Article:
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Duca (George I.) papers
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Collection Details
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  • Access
  • Use
  • Acquisition Information
  • Preferred Citation
  • Alternative Forms of Material Available
  • Biographical Note
  • Scope and Content of Collection

  • Title: George I. Duca papers
    Date (inclusive): 1819-1985
    Collection Number: 75085
    Contributing Institution: Hoover Institution Library and Archives
    Language of Material: Romanian, French and English
    Physical Description: 86 microfilm reels, 107 manuscript boxes, 3 oversize boxes, 1 envelope, 4 phonotape reels (46.2 Linear Feet)
    Abstract: Diaries, correspondence, speeches and writings, reports, and photographs, relating to Romanian foreign policy and politics in the twentieth century, and to the Romanian royal family. Also available on microfilm (89 reels).
    Creator: Duca, George I., 1905-
    Physical Location: Hoover Institution Library & Archives


    Microfilm use only except for Boxes 104-109 and Envelope mA. Materials must be requested in advance via our reservation system. If there are audiovisual or digital media material in the collection, they must be reformatted before providing access.


    For copyright status, please contact the Hoover Institution Library & Archives.

    Acquisition Information

    Materials were acquired by the Hoover Institution Library & Archives in 1975.

    Preferred Citation

    [Identification of item], George I. Duca papers, [Box no., Folder no. or title], Hoover Institution Library & Archives.

    Alternative Forms of Material Available

    Also available on Microfilm (89 reels).

    Biographical Note

    1905 Born
    1928-1947 Romanian diplomat; held various diplomatic posts, including in Tokyo, Rio de Janeiro, and Washington, D.C.
    1939-1942 Recalled to Bucharest, he was appointed Assistant Chief of the Political Division of the Ministry of Foreign Affairs
    1942 November While chargé d'affaires in Finland, Duca met informally with some close American friends who worked at the U.S. embassy in Stockholm. During their discussions, Duca informed them of Romania's willingness to break its alliance with the Nazis. He then reported these discussions to King Michael and to the Ministry of Foreign Affairs
    1943 August - 1947 While assigned to the Romanian legation in Sweden, he was asked by the leaders of the democratic opposition parties and King Michael to secretly contact the U.S. embassy and let it know of their plans to overthrow Romania's fascist government, led by Ion Antonescu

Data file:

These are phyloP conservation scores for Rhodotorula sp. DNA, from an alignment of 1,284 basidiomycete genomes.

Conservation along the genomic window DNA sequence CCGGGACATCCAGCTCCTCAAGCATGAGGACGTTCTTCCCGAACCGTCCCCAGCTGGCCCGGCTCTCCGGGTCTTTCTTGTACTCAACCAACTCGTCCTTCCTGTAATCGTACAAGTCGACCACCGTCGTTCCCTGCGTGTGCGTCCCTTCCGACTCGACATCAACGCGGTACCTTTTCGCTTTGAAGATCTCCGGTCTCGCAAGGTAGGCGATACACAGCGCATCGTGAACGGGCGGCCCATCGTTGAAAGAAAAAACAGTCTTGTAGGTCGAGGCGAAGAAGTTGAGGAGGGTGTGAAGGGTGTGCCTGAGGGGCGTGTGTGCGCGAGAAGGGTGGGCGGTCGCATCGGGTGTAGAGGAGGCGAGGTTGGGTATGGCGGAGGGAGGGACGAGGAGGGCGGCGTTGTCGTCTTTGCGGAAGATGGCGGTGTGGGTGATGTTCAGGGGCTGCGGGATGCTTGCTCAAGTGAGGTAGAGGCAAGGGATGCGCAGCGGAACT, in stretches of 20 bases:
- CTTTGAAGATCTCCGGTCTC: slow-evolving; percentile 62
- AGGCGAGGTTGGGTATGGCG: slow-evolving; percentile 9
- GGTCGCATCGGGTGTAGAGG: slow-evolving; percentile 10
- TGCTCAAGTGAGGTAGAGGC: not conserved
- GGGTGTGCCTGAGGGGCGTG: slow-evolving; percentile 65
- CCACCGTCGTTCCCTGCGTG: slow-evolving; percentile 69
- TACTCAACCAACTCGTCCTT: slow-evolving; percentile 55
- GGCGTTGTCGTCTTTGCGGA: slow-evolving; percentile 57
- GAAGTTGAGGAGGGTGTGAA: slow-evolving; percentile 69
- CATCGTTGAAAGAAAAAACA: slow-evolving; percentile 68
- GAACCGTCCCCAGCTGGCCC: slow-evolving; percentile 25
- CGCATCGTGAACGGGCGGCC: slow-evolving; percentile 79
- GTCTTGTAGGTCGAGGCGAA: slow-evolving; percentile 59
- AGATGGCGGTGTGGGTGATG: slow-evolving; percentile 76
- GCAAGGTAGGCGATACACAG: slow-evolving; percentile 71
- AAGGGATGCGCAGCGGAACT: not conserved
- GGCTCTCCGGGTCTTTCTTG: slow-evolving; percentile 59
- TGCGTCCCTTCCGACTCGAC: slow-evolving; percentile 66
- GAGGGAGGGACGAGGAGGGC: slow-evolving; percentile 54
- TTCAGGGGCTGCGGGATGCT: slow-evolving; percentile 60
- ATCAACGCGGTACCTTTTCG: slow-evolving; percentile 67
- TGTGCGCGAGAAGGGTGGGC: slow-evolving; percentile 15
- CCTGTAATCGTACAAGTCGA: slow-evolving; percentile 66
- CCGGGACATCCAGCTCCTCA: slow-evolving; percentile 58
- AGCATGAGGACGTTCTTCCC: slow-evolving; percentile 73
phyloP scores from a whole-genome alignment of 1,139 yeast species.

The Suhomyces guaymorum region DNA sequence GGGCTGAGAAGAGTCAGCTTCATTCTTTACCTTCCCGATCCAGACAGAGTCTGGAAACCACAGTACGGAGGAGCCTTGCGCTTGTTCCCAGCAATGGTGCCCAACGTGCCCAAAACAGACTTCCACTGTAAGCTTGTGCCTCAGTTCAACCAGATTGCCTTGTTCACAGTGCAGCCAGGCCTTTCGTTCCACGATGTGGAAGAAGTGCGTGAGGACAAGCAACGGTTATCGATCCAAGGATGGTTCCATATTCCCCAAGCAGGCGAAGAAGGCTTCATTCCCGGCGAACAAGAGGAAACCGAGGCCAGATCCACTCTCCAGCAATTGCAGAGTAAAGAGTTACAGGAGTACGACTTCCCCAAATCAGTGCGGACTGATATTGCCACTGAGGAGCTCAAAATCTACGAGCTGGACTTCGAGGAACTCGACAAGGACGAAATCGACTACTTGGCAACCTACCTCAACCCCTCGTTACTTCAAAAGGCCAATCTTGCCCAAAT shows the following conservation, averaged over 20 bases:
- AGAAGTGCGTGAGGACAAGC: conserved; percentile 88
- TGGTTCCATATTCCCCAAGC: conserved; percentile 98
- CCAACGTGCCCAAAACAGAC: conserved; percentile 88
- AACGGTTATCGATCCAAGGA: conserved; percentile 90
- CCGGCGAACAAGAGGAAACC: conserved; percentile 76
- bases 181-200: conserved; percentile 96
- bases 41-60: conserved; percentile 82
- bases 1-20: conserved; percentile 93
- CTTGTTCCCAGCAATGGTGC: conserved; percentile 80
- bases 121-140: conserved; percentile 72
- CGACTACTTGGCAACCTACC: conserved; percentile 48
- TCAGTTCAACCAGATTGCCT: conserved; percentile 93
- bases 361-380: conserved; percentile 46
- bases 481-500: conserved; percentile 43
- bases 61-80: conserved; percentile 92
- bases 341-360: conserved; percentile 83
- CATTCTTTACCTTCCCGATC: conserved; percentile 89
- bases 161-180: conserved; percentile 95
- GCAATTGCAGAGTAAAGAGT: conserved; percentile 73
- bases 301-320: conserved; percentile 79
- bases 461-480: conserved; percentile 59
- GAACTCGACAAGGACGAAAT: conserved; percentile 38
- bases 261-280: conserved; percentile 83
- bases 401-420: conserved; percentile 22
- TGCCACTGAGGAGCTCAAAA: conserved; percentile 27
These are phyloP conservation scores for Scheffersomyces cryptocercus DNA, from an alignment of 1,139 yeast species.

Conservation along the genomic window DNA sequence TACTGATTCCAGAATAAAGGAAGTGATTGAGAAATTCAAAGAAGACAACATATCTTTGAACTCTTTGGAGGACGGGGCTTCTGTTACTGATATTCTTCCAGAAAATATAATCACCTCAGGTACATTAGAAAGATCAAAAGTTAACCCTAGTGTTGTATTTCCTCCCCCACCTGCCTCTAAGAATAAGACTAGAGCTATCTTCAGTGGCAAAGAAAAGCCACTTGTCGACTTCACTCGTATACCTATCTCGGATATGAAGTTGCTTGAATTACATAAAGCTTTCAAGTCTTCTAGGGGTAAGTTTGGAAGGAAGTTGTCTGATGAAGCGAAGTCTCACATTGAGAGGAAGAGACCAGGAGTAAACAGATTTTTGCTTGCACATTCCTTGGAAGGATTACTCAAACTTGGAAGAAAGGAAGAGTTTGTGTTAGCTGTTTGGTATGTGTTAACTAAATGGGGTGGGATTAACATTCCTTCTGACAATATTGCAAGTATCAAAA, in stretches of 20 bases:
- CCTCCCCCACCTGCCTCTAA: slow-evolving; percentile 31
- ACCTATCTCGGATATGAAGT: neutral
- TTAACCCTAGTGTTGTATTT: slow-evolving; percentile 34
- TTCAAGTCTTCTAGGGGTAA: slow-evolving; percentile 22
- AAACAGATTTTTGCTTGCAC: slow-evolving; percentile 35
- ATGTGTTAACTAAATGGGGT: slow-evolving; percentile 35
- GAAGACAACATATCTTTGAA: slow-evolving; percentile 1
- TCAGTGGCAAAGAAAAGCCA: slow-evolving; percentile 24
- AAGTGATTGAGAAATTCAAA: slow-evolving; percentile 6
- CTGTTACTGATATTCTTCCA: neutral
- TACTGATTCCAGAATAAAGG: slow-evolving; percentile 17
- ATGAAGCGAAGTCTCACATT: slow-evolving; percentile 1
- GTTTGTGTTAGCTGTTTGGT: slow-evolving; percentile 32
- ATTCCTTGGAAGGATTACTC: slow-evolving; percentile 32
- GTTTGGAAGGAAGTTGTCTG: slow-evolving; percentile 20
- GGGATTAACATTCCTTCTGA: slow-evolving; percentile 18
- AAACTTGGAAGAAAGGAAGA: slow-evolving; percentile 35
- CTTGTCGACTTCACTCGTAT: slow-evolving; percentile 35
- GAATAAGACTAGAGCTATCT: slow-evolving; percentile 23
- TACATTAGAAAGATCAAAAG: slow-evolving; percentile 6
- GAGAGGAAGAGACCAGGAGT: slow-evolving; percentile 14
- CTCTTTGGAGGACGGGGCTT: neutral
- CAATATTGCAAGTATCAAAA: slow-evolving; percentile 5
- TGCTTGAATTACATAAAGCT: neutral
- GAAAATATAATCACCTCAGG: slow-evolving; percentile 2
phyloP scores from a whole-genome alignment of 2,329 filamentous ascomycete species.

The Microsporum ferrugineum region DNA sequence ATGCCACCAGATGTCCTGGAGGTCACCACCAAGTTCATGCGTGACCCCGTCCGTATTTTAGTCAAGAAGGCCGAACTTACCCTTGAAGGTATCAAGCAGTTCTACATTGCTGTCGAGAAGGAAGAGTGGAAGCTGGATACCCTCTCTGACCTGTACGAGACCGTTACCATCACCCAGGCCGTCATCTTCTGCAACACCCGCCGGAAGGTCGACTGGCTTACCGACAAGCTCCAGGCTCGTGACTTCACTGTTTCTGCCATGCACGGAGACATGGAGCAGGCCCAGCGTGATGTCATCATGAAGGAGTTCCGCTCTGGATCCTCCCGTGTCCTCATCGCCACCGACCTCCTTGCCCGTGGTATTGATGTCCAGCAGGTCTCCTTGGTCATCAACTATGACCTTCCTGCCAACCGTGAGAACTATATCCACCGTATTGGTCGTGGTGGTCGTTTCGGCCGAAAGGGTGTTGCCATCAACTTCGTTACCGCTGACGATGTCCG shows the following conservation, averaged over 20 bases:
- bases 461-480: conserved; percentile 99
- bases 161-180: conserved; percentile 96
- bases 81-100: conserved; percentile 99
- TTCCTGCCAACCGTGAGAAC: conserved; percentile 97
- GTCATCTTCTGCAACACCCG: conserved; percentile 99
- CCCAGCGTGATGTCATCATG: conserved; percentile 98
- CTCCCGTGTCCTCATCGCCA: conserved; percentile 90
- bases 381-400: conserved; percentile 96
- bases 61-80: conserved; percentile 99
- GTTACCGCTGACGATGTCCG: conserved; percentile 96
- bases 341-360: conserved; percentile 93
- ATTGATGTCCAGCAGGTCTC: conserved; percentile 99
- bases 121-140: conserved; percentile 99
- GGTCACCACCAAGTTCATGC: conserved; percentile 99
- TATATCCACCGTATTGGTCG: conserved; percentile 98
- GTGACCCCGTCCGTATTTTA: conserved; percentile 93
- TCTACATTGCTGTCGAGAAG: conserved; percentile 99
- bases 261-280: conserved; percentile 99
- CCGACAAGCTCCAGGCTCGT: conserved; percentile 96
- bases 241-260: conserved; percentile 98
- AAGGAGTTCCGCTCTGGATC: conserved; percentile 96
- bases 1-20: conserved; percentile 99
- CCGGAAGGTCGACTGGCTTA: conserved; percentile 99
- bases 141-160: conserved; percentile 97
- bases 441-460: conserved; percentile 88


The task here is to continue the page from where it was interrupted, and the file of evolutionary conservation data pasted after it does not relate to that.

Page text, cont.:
1944 Duca carried out negotiations with both the American and Soviet embassies until the coup on August 23, when King Michael proclaimed that Romania was joining the allied forces
    1947 Got involved in the relief movement for new Romanian refugees
      Moved to the United States
    1954 Active with relief work as Secretary of the Romanian Welfare in New York
      Became an American citizen
    1958-1967 Lecturer as a member of the International PEN Club, whose cover he used for his work for the Free Europe Committee and for the Assembly of Captive European Nations (which he represented in Japan)
    1961-1975 Executive Director of Alliances Françaises, United States
    1975-1985 Helped build the Romanian collections of the Hoover Institution Archives on the Stanford campus
      Part-time lecturer and student advisor at Stanford University
    1982-1985 Contributor, Radio Free Europe
    1985 November 17 Died

    Scope and Content of Collection

    After 30 years of self-imposed exile, George Duca, a former Romanian diplomat, said: "My Romania has disappeared and never will be alive again" ( San Francisco Examiner, May 2, 1978, "The Monarchist Who Lost All: At 72, He's a Winner" by Peter King). Trying to recreate "his" Romania, he built a small island in the Hoover Archives: an invaluable research collection on Romanian modern history. Between 1975 and 1985, he donated to the archives the private papers of his father (former Prime Minister of Romania) and of almost fifty of his friends and collaborators, former politicians, diplomats and writers.
    George Duca's papers consist mainly of 120 notebooks of his diary (of significant importance are those from 1914-1949); his correspondence with various royal figures (including Queen Marie, Princess Ileana, and Queen Helen of Romania,), his family (including his father, Ion Duca), and Romanian émigré leaders; his memoirs, Cronica unui Român in veacul XX, including an English translation, and his reports from Japan (where he worked for the Free Europe Committee, under the cover of the International PEN Club) to the Free Europe Committee and the Assembly of Captive European Nations (see Career file, box 98).
    George Duca's collection also contains a large number of remarkable prints. Among them, hundreds depicting members of the Romanian royal family, which constitute one of the most impressive photographic collections regarding the Romanian royal family abroad. These are to be found not only in the PHOTOGRAPHS series, but also in the DIARIES series.

    Subjects and Indexing Terms

    Romania -- Emigration and immigration
    Romania -- Politics and government -- 1914-1944
    Romania -- Foreign relations
    Romania -- Court and courtiers
    Diplomats -- Romania
    Marie, Queen, consort of Ferdinand I, King of Romania, 1875-1938